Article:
Reflection on Are Vaccinations Everybody's Business, Spokane for Newsletter
A Reflection on Are Vaccinations Everybody's Business?, A Spokane Community Conversation facililtated by Anna Halloran, Alexandra Hayes (both Spokane Regional Health District) and Aaron Putzke (Whitworth)
Goosebumps. I got goosebumps because NWABR’s Community Conversation achieved a significant goal during our “Vaccines” event in Spokane, WA last week. Conversation participants had both favorable and unfavorable viewpoints about childhood vaccinations. Several people remarked to the facilitator that they were pleasantly surprised that people holding different positions on vaccination were pleasantly surprised that people holding different positions on vaccination were well educated and able to have a respectful dialogue with one another. Way to go, Spokane! When we dialogue respectfully with one another about controversies in science and medicine, or any topic for that matter, we can often find common ground while reinforcing the dignity and value of our neighbor. Better science, better public health, better relationships. Hence Community Conversation.
Spokane County, like King County in Western WA, has been hit hard by this winter’s mumps outbreak. As of March 1st, there were 550 probable and confirmed cases in WA state. In Washington, the public is well-vaccinated for mumps, at 86.3% in 2014, which has largely protected the community; had vaccination rates been lower, this outbreak would have been larger. During NWABR’s Community Conversation in Spokane last week, attendees discussed the outbreak along with other key points about childhood vaccinations.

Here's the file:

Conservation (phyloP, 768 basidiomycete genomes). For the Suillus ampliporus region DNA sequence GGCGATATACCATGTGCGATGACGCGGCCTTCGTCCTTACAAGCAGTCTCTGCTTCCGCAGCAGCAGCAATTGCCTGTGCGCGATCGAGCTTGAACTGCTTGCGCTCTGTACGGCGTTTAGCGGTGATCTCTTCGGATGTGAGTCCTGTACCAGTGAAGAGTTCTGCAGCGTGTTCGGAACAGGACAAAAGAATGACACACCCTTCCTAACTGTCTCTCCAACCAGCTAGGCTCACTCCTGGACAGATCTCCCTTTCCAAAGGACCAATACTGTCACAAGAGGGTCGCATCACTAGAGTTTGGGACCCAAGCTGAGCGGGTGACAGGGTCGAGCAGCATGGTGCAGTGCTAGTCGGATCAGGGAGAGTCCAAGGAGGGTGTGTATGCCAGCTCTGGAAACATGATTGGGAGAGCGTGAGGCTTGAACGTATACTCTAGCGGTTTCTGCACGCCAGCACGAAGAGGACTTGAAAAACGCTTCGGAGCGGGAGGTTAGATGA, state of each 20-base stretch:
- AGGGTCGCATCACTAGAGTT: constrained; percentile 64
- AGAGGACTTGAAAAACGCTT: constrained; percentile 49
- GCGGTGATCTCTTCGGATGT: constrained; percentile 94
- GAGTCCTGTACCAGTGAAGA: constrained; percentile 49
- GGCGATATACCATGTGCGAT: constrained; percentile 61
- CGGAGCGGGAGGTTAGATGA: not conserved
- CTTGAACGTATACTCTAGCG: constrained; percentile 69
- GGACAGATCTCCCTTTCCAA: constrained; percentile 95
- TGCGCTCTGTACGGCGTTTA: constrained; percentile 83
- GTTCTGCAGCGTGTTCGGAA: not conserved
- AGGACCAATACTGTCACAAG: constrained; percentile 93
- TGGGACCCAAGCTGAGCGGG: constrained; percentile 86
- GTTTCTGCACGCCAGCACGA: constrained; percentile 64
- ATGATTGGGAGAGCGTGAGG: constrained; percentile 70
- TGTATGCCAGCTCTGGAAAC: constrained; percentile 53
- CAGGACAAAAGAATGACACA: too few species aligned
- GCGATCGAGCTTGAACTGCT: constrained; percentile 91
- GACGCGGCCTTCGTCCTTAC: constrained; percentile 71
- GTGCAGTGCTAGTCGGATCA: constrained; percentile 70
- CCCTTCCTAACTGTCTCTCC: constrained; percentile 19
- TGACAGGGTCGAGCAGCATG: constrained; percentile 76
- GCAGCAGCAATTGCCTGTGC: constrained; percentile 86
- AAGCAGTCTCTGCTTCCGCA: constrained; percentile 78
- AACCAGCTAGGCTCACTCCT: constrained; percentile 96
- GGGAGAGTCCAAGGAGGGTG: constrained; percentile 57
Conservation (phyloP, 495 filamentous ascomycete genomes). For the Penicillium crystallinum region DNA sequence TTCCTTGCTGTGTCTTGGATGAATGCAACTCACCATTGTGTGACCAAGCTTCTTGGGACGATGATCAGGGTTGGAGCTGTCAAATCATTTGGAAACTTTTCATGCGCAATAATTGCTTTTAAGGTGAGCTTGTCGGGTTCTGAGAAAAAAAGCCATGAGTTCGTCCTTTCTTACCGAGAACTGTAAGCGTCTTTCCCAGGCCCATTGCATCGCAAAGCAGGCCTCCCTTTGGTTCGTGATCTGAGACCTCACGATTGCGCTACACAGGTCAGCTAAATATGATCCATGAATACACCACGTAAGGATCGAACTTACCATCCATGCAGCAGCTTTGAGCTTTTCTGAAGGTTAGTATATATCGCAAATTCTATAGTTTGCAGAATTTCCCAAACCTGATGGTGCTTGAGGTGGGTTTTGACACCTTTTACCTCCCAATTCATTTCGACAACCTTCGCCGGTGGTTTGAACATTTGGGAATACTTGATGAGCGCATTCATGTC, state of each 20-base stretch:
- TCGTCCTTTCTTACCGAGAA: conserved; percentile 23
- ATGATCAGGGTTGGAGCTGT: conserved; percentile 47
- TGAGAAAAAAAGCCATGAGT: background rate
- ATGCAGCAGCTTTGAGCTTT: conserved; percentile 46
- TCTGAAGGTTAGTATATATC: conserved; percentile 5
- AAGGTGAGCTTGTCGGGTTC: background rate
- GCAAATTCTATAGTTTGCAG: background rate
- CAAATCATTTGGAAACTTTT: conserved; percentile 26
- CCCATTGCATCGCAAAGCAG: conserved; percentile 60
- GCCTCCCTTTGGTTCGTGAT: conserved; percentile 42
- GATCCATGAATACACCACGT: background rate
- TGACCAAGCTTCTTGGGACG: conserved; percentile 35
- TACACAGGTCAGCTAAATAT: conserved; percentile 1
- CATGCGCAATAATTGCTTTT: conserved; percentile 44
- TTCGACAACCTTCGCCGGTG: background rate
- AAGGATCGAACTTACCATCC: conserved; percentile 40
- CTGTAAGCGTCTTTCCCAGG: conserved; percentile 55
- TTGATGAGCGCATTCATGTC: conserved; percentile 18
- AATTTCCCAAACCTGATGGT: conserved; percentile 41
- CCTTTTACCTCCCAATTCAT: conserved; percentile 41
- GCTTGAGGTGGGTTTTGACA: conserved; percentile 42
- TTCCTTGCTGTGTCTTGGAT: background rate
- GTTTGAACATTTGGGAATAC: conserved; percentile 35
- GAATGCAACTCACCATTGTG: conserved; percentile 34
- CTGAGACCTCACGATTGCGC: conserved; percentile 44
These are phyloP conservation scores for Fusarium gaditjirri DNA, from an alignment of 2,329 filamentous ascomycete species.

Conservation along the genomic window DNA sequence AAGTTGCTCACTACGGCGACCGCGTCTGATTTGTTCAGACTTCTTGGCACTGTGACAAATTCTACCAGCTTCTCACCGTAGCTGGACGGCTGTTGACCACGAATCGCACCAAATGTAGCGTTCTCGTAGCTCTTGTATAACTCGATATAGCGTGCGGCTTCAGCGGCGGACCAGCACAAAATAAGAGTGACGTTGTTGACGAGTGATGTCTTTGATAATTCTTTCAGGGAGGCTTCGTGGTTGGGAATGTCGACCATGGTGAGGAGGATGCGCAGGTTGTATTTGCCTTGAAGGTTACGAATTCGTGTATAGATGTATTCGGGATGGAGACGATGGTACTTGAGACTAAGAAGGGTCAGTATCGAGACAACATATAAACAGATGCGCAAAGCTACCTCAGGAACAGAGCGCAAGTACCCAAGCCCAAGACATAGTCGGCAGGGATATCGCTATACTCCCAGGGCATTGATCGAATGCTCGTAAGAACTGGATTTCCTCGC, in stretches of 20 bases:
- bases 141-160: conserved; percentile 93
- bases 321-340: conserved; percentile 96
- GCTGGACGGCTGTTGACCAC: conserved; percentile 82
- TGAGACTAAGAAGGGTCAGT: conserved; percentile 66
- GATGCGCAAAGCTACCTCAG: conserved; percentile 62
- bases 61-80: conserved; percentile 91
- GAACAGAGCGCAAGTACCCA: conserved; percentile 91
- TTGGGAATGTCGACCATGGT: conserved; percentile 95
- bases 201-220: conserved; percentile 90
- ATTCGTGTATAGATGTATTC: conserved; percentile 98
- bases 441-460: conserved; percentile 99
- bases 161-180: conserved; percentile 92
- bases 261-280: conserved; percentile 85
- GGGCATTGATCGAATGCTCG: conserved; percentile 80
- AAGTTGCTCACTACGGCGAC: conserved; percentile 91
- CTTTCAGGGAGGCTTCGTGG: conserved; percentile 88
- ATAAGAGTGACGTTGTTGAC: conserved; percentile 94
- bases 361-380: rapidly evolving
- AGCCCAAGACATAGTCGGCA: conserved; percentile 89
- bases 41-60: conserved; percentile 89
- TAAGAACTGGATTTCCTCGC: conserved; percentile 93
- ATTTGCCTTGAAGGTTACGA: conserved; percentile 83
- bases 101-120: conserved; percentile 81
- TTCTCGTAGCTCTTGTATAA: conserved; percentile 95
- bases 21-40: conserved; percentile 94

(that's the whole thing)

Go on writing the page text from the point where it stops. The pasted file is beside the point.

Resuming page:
Attendees were instructed to consider vaccinations and the weight of individual choice versus community good. Vaccinations are most protective for whole communities when the vaccination rate reaches a certain high percentage (the threshold differs for each infectious organism), meaning that nearly all individuals who CAN receive vaccinations DO receive them. Some individuals prefer to refuse vaccination for themselves or their children for a variety of reasons. What is up for debate is whether individuals should be able to refuse vaccination at the cost of not protecting their own kids and the broader community.
During our Conversation, attendees were not as concerned about this classic debate as they were about elevating the dialogue in order to benefit the public broadly. There were two (2) key discussion points. Some of the participants had personal experiences with what they perceived to be adverse vaccine reactions and are concerned about vaccine safety. They acknowledged that their experiences were at an individual level and that not all people will have this experience. Even so, they expressed the difficulty of identifying useful, reliable information about vaccines, their safety and potential side effects.
The second key point was that people want a better flow of information from public health authorities and primary care physicians to the public. The recent mumps outbreak has accentuated these challenges, noted by one family who homeschools their children and hope that communication is more streamlined in the future.
For more information about the Washington State mumps outbreak, visit the Washington State Department of Health’s website.